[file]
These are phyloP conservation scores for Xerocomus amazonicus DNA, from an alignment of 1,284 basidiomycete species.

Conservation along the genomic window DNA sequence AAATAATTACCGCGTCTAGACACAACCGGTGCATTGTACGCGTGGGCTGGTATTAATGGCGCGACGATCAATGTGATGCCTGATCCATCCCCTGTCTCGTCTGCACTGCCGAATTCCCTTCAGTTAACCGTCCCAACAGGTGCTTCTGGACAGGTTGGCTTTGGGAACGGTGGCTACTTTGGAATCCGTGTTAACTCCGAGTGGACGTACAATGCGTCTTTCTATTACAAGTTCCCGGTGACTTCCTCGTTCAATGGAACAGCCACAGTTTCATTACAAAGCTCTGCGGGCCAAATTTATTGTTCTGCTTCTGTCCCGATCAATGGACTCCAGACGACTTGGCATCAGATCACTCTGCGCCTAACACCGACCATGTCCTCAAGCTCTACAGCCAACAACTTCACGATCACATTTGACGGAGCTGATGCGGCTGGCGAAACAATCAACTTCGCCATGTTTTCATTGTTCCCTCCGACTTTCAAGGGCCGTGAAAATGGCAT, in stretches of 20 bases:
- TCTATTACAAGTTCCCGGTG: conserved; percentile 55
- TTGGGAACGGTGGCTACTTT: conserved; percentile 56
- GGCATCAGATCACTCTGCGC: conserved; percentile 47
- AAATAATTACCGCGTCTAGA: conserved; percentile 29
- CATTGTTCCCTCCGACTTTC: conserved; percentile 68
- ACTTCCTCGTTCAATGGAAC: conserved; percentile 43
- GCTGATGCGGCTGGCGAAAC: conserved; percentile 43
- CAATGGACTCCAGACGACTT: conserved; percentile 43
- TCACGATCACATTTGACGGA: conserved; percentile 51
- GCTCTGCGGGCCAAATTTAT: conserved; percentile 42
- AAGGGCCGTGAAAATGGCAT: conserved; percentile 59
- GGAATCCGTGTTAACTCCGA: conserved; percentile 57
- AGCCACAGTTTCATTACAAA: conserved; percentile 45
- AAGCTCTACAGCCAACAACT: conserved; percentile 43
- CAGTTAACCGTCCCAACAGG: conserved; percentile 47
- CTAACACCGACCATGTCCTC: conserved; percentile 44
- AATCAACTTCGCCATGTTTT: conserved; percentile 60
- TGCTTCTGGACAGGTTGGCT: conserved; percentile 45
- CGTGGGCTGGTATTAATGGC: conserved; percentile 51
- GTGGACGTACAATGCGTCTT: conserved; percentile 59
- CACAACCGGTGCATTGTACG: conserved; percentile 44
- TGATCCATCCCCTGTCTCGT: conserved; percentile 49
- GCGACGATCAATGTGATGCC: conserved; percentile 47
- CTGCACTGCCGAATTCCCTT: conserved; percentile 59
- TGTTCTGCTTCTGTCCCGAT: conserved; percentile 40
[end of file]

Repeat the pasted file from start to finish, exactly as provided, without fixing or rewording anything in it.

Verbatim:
These are phyloP conservation scores for Xerocomus amazonicus DNA, from an alignment of 1,284 basidiomycete species.

Conservation along the genomic window DNA sequence AAATAATTACCGCGTCTAGACACAACCGGTGCATTGTACGCGTGGGCTGGTATTAATGGCGCGACGATCAATGTGATGCCTGATCCATCCCCTGTCTCGTCTGCACTGCCGAATTCCCTTCAGTTAACCGTCCCAACAGGTGCTTCTGGACAGGTTGGCTTTGGGAACGGTGGCTACTTTGGAATCCGTGTTAACTCCGAGTGGACGTACAATGCGTCTTTCTATTACAAGTTCCCGGTGACTTCCTCGTTCAATGGAACAGCCACAGTTTCATTACAAAGCTCTGCGGGCCAAATTTATTGTTCTGCTTCTGTCCCGATCAATGGACTCCAGACGACTTGGCATCAGATCACTCTGCGCCTAACACCGACCATGTCCTCAAGCTCTACAGCCAACAACTTCACGATCACATTTGACGGAGCTGATGCGGCTGGCGAAACAATCAACTTCGCCATGTTTTCATTGTTCCCTCCGACTTTCAAGGGCCGTGAAAATGGCAT, in stretches of 20 bases:
- TCTATTACAAGTTCCCGGTG: conserved; percentile 55
- TTGGGAACGGTGGCTACTTT: conserved; percentile 56
- GGCATCAGATCACTCTGCGC: conserved; percentile 47
- AAATAATTACCGCGTCTAGA: conserved; percentile 29
- CATTGTTCCCTCCGACTTTC: conserved; percentile 68
- ACTTCCTCGTTCAATGGAAC: conserved; percentile 43
- GCTGATGCGGCTGGCGAAAC: conserved; percentile 43
- CAATGGACTCCAGACGACTT: conserved; percentile 43
- TCACGATCACATTTGACGGA: conserved; percentile 51
- GCTCTGCGGGCCAAATTTAT: conserved; percentile 42
- AAGGGCCGTGAAAATGGCAT: conserved; percentile 59
- GGAATCCGTGTTAACTCCGA: conserved; percentile 57
- AGCCACAGTTTCATTACAAA: conserved; percentile 45
- AAGCTCTACAGCCAACAACT: conserved; percentile 43
- CAGTTAACCGTCCCAACAGG: conserved; percentile 47
- CTAACACCGACCATGTCCTC: conserved; percentile 44
- AATCAACTTCGCCATGTTTT: conserved; percentile 60
- TGCTTCTGGACAGGTTGGCT: conserved; percentile 45
- CGTGGGCTGGTATTAATGGC: conserved; percentile 51
- GTGGACGTACAATGCGTCTT: conserved; percentile 59
- CACAACCGGTGCATTGTACG: conserved; percentile 44
- TGATCCATCCCCTGTCTCGT: conserved; percentile 49
- GCGACGATCAATGTGATGCC: conserved; percentile 47
- CTGCACTGCCGAATTCCCTT: conserved; percentile 59
- TGTTCTGCTTCTGTCCCGAT: conserved; percentile 40